My interactions on YouTube don’t always feel like I’m helping the algorithm.

Like I’m not reminded of that fact.

Like for example, Tesla and Autopilot and Elon Musk create a feeling for their customers,

for people that own Teslas, that they’re helping the algorithm of Tesla vehicles.

Like they’re all, like are really proud they’re helping the fleet learn.

I think YouTube doesn’t always remind people that you’re helping the algorithm get smarter.

And for me, I love that idea.

Like we’re all collaboratively, like Wikipedia gives that sense that we’re all together creating

a beautiful thing.

YouTube is a, doesn’t always remind me of that.

It’s a, this conversation is reminding me of that, but.

Well that’s a good tip.

We should keep that fact in mind when we design these features.

I’m not sure I really thought about it that way, but that’s a very interesting perspective.

It’s an interesting question of personalization that I feel like when I click like on a video,

I’m just improving my experience.

It would be great.

It would make me personally, people are different, but make me feel great if I was helping also

the YouTube algorithm broadly say something.

You know what I’m saying?

Like there’s a, that I don’t know if that’s human nature, but you want the products you

love, and I certainly love YouTube, like you want to help it get smarter, smarter, smarter

because there’s some kind of coupling between our lives together being better.

If YouTube is better than I will, my life will be better.

And there’s that kind of reasoning.

I’m not sure what that is and I’m not sure how many people share that feeling.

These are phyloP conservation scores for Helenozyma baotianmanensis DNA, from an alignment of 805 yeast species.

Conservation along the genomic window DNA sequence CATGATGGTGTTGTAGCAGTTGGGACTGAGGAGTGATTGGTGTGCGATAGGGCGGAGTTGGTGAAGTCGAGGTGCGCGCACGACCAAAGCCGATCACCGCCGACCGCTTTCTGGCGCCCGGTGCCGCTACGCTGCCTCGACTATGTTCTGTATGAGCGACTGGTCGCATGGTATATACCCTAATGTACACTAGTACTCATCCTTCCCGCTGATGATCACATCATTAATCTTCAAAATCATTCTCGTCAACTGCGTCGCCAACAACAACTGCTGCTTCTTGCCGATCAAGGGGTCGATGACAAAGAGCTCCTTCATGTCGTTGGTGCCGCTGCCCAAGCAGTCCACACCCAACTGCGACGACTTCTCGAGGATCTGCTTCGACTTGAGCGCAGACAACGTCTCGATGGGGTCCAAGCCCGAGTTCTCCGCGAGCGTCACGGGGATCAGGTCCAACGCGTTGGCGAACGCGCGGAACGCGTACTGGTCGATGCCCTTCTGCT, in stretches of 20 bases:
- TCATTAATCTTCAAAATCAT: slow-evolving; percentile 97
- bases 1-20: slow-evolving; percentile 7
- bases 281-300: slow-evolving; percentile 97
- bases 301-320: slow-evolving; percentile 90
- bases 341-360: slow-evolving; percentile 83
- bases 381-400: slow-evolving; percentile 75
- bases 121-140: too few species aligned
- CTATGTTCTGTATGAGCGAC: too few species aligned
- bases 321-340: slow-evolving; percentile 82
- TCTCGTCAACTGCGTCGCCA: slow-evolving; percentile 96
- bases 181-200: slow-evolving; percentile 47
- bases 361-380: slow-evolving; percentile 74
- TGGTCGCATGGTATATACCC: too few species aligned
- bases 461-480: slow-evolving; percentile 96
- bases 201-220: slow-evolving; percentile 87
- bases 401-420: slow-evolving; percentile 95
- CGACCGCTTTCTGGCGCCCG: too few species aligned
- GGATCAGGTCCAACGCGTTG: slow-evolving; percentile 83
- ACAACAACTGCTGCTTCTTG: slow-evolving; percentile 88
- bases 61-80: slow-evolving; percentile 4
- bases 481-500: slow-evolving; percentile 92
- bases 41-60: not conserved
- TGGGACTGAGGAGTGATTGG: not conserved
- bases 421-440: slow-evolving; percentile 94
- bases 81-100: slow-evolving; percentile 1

That could be just a machine learning feeling.

But on that point, how much personalization is there in terms of next video recommendations?

So is it kind of all really boiling down to clustering?

Like if I’m the nearest clusters to me and so on and that kind of thing, or how much

is personalized to me, the individual completely?

It’s very, very personalized.

So your experience will be quite a bit different from anybody else’s who’s watching that same

video, at least when they’re logged in.

And the reason is that we found that users often want two different kinds of things when

they’re watching a video.

Sometimes they want to keep watching more on that topic or more in that genre.

And other times they just are done and they’re ready to move on to something else.

And so the question is, well, what is the something else?

And one of the first things one can imagine is, well, maybe something else is the latest

video from some channel to which you’ve subscribed.

And that’s going to be very different for you than it is for me.

And even if it’s not something that you subscribe to, it’s something that you watch a lot.

And again, that’ll be very different on a person by person basis.

And so even the Watch Next, as well as the homepage, of course, is quite personalized.

So what, we mentioned some of the signals, but what does success look like?

What does success look like in terms of the algorithm creating a great long term experience

for a user?

Or to put another way, if you look at the videos I’ve watched this month, how do you

know the algorithm succeeded for me?

I think, first of all, if you come back and watch more YouTube, then that’s one indication

that you found some value from it.

So just the number of hours is a powerful indicator.

Well, I mean, not the hours themselves, but the fact that you return on another day.

So that’s probably the most simple indicator.

People don’t come back to things that they don’t find value in, right?

There’s a lot of other things that they could do.